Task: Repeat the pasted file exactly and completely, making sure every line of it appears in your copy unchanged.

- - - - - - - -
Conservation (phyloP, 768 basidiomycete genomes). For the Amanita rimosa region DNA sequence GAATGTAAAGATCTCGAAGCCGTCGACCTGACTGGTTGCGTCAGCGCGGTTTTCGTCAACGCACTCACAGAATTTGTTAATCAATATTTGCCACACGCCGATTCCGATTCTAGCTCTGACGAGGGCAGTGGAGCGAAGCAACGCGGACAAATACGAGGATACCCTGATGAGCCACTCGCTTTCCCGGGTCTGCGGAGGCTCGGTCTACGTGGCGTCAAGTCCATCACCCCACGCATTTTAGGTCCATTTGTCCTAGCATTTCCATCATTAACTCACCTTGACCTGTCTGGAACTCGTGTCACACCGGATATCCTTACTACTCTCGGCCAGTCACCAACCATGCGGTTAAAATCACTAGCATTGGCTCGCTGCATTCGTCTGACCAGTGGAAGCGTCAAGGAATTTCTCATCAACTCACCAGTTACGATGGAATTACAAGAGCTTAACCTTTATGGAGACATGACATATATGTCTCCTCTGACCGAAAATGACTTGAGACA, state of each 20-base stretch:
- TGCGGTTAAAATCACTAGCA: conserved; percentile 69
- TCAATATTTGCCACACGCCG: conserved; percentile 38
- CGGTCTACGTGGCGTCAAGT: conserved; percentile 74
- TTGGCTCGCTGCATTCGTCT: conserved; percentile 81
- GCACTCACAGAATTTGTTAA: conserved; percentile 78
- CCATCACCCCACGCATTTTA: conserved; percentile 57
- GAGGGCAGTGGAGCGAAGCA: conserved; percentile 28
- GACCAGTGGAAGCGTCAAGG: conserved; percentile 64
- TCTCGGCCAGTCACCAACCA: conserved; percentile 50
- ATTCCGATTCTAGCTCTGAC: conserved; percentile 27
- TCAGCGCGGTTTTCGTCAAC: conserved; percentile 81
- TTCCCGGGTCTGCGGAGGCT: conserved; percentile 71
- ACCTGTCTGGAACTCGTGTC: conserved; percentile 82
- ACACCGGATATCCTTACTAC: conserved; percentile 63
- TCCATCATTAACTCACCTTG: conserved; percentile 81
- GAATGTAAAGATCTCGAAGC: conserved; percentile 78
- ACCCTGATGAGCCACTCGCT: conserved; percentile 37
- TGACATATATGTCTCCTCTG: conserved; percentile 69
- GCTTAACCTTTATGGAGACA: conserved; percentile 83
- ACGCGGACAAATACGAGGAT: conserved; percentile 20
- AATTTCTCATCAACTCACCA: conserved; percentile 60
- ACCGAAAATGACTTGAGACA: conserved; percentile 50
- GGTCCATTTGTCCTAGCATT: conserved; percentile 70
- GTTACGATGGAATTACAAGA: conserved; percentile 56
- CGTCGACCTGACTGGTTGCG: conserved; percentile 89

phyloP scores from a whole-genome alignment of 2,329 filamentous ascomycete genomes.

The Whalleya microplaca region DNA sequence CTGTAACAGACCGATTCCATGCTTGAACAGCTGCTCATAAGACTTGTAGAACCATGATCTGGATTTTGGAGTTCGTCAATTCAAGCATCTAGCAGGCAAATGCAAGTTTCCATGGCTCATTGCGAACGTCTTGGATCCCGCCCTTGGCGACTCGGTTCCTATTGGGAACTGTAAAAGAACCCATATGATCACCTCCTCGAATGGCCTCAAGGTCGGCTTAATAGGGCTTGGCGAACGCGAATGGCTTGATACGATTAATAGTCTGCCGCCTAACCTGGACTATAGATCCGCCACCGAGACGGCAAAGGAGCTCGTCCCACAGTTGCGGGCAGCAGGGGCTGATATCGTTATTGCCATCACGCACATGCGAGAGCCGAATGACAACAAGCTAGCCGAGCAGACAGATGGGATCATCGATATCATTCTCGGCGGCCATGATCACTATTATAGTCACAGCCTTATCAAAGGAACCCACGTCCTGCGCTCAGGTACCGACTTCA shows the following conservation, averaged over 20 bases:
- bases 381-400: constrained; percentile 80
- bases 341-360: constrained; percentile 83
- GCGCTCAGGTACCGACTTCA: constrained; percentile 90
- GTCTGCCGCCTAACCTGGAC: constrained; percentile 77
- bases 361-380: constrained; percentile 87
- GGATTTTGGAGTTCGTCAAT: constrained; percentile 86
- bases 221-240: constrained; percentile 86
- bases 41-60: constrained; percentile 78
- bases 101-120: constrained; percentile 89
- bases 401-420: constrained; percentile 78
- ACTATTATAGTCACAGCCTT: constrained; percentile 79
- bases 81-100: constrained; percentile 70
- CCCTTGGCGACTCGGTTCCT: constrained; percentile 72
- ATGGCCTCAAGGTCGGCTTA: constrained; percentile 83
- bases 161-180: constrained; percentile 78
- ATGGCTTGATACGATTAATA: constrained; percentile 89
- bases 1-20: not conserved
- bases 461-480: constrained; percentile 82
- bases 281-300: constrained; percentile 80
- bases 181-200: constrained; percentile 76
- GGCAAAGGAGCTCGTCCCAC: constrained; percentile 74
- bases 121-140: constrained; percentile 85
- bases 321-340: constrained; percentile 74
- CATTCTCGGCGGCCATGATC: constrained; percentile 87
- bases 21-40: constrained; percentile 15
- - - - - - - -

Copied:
Conservation (phyloP, 768 basidiomycete genomes). For the Amanita rimosa region DNA sequence GAATGTAAAGATCTCGAAGCCGTCGACCTGACTGGTTGCGTCAGCGCGGTTTTCGTCAACGCACTCACAGAATTTGTTAATCAATATTTGCCACACGCCGATTCCGATTCTAGCTCTGACGAGGGCAGTGGAGCGAAGCAACGCGGACAAATACGAGGATACCCTGATGAGCCACTCGCTTTCCCGGGTCTGCGGAGGCTCGGTCTACGTGGCGTCAAGTCCATCACCCCACGCATTTTAGGTCCATTTGTCCTAGCATTTCCATCATTAACTCACCTTGACCTGTCTGGAACTCGTGTCACACCGGATATCCTTACTACTCTCGGCCAGTCACCAACCATGCGGTTAAAATCACTAGCATTGGCTCGCTGCATTCGTCTGACCAGTGGAAGCGTCAAGGAATTTCTCATCAACTCACCAGTTACGATGGAATTACAAGAGCTTAACCTTTATGGAGACATGACATATATGTCTCCTCTGACCGAAAATGACTTGAGACA, state of each 20-base stretch:
- TGCGGTTAAAATCACTAGCA: conserved; percentile 69
- TCAATATTTGCCACACGCCG: conserved; percentile 38
- CGGTCTACGTGGCGTCAAGT: conserved; percentile 74
- TTGGCTCGCTGCATTCGTCT: conserved; percentile 81
- GCACTCACAGAATTTGTTAA: conserved; percentile 78
- CCATCACCCCACGCATTTTA: conserved; percentile 57
- GAGGGCAGTGGAGCGAAGCA: conserved; percentile 28
- GACCAGTGGAAGCGTCAAGG: conserved; percentile 64
- TCTCGGCCAGTCACCAACCA: conserved; percentile 50
- ATTCCGATTCTAGCTCTGAC: conserved; percentile 27
- TCAGCGCGGTTTTCGTCAAC: conserved; percentile 81
- TTCCCGGGTCTGCGGAGGCT: conserved; percentile 71
- ACCTGTCTGGAACTCGTGTC: conserved; percentile 82
- ACACCGGATATCCTTACTAC: conserved; percentile 63
- TCCATCATTAACTCACCTTG: conserved; percentile 81
- GAATGTAAAGATCTCGAAGC: conserved; percentile 78
- ACCCTGATGAGCCACTCGCT: conserved; percentile 37
- TGACATATATGTCTCCTCTG: conserved; percentile 69
- GCTTAACCTTTATGGAGACA: conserved; percentile 83
- ACGCGGACAAATACGAGGAT: conserved; percentile 20
- AATTTCTCATCAACTCACCA: conserved; percentile 60
- ACCGAAAATGACTTGAGACA: conserved; percentile 50
- GGTCCATTTGTCCTAGCATT: conserved; percentile 70
- GTTACGATGGAATTACAAGA: conserved; percentile 56
- CGTCGACCTGACTGGTTGCG: conserved; percentile 89

phyloP scores from a whole-genome alignment of 2,329 filamentous ascomycete genomes.

The Whalleya microplaca region DNA sequence CTGTAACAGACCGATTCCATGCTTGAACAGCTGCTCATAAGACTTGTAGAACCATGATCTGGATTTTGGAGTTCGTCAATTCAAGCATCTAGCAGGCAAATGCAAGTTTCCATGGCTCATTGCGAACGTCTTGGATCCCGCCCTTGGCGACTCGGTTCCTATTGGGAACTGTAAAAGAACCCATATGATCACCTCCTCGAATGGCCTCAAGGTCGGCTTAATAGGGCTTGGCGAACGCGAATGGCTTGATACGATTAATAGTCTGCCGCCTAACCTGGACTATAGATCCGCCACCGAGACGGCAAAGGAGCTCGTCCCACAGTTGCGGGCAGCAGGGGCTGATATCGTTATTGCCATCACGCACATGCGAGAGCCGAATGACAACAAGCTAGCCGAGCAGACAGATGGGATCATCGATATCATTCTCGGCGGCCATGATCACTATTATAGTCACAGCCTTATCAAAGGAACCCACGTCCTGCGCTCAGGTACCGACTTCA shows the following conservation, averaged over 20 bases:
- bases 381-400: constrained; percentile 80
- bases 341-360: constrained; percentile 83
- GCGCTCAGGTACCGACTTCA: constrained; percentile 90
- GTCTGCCGCCTAACCTGGAC: constrained; percentile 77
- bases 361-380: constrained; percentile 87
- GGATTTTGGAGTTCGTCAAT: constrained; percentile 86
- bases 221-240: constrained; percentile 86
- bases 41-60: constrained; percentile 78
- bases 101-120: constrained; percentile 89
- bases 401-420: constrained; percentile 78
- ACTATTATAGTCACAGCCTT: constrained; percentile 79
- bases 81-100: constrained; percentile 70
- CCCTTGGCGACTCGGTTCCT: constrained; percentile 72
- ATGGCCTCAAGGTCGGCTTA: constrained; percentile 83
- bases 161-180: constrained; percentile 78
- ATGGCTTGATACGATTAATA: constrained; percentile 89
- bases 1-20: not conserved
- bases 461-480: constrained; percentile 82
- bases 281-300: constrained; percentile 80
- bases 181-200: constrained; percentile 76
- GGCAAAGGAGCTCGTCCCAC: constrained; percentile 74
- bases 121-140: constrained; percentile 85
- bases 321-340: constrained; percentile 74
- CATTCTCGGCGGCCATGATC: constrained; percentile 87
- bases 21-40: constrained; percentile 15